Osun Govt Denies Charging Fees In Public Schools

By Ismaeel Uthman Government of the State of Osun has refuted the rumours that pupils and students of public schools in the state were being sent out of classrooms for non-payment of school fees. The government claimed that it does not charge school fees in any public schools in the state since inception of Ogbeni…”
Yusuf
January 26, 2018 9:10 pm

By Ismaeel Uthman

Government of the State of Osun has refuted the rumours that pupils and students of public schools in the state were being sent out of classrooms for non-payment of school fees.

The government claimed that it does not charge school fees in any public schools in the state since inception of Ogbeni Rauf Aregbesola government in 2010.

This was disclosed in a statement signed by the Commissioner for Information and Strategy, Adelani Baderinwa, saying that the pupils are only charged “Education Trust Levy (ETL) of N500 per term.

He said: “To set the record straight, what is obtainable in Osun education system is the payment of Education Trust Levy (ETL), which is N500 per term for pupils/students in both public and private schools in the state”.

He further stated that government has also introduced “School Infrastructure Maintenance Levy (SIML)” with a view to taking care of the facilities in the newly constructed schools.

“With the completion of the state-of-art elementary, middle and high schools, the government introduced School Infrastructure Maintenance Levy (SIML), the circular of which was issued in January 2017. The SIML is payable by pupils/students in the newly constructed elementary, middle and high schools only”.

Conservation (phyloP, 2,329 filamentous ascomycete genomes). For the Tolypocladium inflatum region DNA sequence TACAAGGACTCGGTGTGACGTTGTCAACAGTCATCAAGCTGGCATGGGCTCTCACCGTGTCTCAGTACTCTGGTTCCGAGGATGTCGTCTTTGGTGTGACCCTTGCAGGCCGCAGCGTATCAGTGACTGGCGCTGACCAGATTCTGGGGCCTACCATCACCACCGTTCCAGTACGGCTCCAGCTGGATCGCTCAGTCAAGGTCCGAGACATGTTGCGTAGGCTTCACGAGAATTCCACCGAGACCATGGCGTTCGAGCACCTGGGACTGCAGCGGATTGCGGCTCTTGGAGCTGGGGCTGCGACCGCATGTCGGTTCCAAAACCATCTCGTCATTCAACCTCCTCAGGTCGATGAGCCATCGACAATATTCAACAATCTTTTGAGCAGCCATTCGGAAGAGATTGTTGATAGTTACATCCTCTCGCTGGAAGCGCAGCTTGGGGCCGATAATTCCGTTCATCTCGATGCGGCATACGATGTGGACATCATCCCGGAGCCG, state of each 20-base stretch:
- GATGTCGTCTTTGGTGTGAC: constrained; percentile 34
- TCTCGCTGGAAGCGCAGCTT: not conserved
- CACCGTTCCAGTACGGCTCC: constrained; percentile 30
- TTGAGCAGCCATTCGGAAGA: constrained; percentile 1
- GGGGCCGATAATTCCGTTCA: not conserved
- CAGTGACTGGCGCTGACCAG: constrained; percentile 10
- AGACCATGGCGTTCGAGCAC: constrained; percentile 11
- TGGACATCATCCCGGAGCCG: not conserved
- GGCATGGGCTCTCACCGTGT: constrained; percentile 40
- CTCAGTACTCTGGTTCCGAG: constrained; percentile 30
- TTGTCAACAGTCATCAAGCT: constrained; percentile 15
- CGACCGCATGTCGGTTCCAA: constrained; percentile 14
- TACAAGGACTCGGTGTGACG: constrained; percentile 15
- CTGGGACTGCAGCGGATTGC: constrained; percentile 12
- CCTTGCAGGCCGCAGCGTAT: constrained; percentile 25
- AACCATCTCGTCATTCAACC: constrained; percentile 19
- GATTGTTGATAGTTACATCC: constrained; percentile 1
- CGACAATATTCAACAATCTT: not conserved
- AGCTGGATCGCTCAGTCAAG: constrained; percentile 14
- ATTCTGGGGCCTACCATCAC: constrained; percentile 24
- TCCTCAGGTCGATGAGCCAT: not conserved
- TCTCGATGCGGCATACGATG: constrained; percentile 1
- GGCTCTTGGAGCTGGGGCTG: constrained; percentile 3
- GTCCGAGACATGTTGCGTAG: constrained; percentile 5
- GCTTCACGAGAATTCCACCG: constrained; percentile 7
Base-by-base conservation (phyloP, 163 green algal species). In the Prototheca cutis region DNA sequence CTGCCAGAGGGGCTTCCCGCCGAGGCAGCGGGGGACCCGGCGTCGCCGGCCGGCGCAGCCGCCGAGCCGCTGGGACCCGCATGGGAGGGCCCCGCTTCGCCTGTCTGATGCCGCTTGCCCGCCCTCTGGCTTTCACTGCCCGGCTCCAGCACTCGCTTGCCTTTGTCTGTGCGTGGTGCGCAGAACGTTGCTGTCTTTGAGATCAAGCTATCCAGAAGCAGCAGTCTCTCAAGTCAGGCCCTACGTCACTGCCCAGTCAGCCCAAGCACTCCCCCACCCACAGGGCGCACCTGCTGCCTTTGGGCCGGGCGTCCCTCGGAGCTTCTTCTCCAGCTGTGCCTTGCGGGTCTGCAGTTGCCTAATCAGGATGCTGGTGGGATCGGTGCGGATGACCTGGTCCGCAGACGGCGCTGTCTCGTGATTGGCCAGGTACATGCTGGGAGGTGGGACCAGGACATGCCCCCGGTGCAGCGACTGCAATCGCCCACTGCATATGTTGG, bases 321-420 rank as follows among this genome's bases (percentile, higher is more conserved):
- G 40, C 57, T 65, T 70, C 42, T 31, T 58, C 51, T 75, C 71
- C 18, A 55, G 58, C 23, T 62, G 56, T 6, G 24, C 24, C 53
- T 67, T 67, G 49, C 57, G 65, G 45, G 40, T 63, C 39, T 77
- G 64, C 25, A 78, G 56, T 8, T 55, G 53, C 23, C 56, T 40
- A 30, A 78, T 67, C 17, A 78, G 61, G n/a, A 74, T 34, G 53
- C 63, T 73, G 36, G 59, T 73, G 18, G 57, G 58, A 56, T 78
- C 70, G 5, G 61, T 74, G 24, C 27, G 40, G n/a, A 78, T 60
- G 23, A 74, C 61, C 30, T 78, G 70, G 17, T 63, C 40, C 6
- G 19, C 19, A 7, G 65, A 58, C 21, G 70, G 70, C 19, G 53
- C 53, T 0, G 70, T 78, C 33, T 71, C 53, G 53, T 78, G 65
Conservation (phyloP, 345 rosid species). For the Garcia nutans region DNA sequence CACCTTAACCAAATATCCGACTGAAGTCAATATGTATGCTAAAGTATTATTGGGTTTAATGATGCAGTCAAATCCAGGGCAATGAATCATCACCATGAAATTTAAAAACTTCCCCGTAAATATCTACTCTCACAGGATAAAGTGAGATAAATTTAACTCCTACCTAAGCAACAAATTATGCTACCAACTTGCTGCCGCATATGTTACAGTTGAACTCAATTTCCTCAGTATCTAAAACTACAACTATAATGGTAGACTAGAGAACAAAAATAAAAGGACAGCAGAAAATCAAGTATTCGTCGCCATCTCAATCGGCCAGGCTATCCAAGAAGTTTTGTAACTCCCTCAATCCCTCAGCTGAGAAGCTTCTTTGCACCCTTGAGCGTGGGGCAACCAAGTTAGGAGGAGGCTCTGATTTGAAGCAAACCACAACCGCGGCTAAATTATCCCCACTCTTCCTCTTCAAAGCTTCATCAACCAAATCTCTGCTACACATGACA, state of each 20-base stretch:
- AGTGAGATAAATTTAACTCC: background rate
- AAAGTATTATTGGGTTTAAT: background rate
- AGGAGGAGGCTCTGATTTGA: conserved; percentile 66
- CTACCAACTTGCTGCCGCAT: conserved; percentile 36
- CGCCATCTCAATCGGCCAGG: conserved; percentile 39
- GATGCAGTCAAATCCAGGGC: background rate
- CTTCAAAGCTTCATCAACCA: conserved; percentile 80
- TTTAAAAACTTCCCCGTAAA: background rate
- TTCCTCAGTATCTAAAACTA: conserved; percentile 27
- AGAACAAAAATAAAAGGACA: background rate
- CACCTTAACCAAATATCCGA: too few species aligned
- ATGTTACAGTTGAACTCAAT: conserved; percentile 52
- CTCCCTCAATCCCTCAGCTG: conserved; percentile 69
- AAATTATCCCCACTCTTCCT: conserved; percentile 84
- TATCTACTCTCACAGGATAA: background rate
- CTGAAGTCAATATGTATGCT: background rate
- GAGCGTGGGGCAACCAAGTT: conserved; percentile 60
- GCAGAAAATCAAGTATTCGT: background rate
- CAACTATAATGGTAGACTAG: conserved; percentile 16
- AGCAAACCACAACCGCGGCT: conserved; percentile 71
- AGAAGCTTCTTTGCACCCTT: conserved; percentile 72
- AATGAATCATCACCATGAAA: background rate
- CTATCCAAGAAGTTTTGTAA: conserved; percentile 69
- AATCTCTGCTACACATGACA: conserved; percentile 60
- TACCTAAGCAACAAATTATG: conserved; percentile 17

“For pupils in the newly constructed or rehabilitated elementary schools which are 20 in number, they are to pay a sum of N2000 per annum. This sum, if divided by three, would give us N666.6 per term.”

“Students in the new Middle schools (of which 25 have been completed) are expected to pay N3000 per annum, which gives us N1000 per term if divided by three.”

“For the newly constructed High schools, students are to pay N6000 per annum; if this amount is divided into three, it means each student would pay N2000 per term as School Infrastructure Maintenance Levy.”

Adelani said that the levy just serves as commitment and sense of belonging for the parents of pupils in the new schools as the levies are inadequate to maintain the facilities, urging parents and guardians to see it as their “civic responsibility to pay and support the promotion of functional education and help further, the infrastructure development drive by Aregbesola’s administration”.

He alleged that while the levy is being misconceived by some people, members of opposition have built “propaganda and lies around it to atrociously misinform members of the public and cause hatred for the government”.

The Commissioner said that “Political sentiments should not be placed above genuine interest of the State, particularly when it comes to securing assured future for the pupils and school children through provision of qualitative and functional education” while further reassuring the government’s resolve to provide “free, qualitative and functional education.”

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